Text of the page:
is a compelling ethnographic analysis of folksongs sung primarily by lower-caste women in north India, in the fields, at weddings, during travels, and in other settings. Smita Tewari Jassal uses these songs to explore how ideas of caste, gender, sexuality, labor, and power may be strengthened, questioned, and fine-tuned through music. At the heart of the book is a library of songs, in their original Bhojpuri and in English translation, framed by Jassal's insights into the complexities of gender and power.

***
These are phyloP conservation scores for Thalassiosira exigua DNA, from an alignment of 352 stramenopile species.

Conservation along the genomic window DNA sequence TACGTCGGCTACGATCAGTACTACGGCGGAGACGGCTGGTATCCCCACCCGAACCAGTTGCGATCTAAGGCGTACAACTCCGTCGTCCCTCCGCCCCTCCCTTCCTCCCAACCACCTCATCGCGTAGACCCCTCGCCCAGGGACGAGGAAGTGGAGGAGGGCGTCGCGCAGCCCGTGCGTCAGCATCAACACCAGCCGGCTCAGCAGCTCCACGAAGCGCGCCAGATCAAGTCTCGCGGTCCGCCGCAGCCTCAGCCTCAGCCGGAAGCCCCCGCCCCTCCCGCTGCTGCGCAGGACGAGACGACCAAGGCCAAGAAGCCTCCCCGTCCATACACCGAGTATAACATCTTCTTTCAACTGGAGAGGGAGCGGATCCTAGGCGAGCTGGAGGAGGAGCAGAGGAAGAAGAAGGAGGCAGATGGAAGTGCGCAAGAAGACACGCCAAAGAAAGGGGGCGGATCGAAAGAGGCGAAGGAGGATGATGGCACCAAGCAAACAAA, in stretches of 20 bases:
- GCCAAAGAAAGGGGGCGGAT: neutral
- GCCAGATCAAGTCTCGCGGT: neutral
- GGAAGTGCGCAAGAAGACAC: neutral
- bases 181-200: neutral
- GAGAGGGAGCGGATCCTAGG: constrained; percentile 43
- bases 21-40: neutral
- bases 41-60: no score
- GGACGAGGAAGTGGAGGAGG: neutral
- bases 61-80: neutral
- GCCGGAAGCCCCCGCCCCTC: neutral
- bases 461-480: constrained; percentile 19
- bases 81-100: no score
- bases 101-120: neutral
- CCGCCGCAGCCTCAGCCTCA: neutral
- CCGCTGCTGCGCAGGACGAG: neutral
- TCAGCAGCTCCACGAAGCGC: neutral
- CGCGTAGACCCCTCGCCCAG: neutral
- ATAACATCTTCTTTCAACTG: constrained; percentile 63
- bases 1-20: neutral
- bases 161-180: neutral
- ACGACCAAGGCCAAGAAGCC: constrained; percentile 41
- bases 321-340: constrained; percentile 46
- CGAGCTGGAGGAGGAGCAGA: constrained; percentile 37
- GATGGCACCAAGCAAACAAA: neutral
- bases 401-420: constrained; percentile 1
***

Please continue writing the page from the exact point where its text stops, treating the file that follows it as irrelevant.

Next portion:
The significance of these folksongs, Jassal argues, lies in their suggesting and hinting at themes, rather than directly addressing them: women sing what they often cannot talk about. Women's lives, their feelings, their relationships, and their social and familial bonds are persuasively presented in song. For the ethnographer, the songs offer an entry into the everyday cultures of marginalized groups of women who have rarely been the focus of systematic analytical inquiry.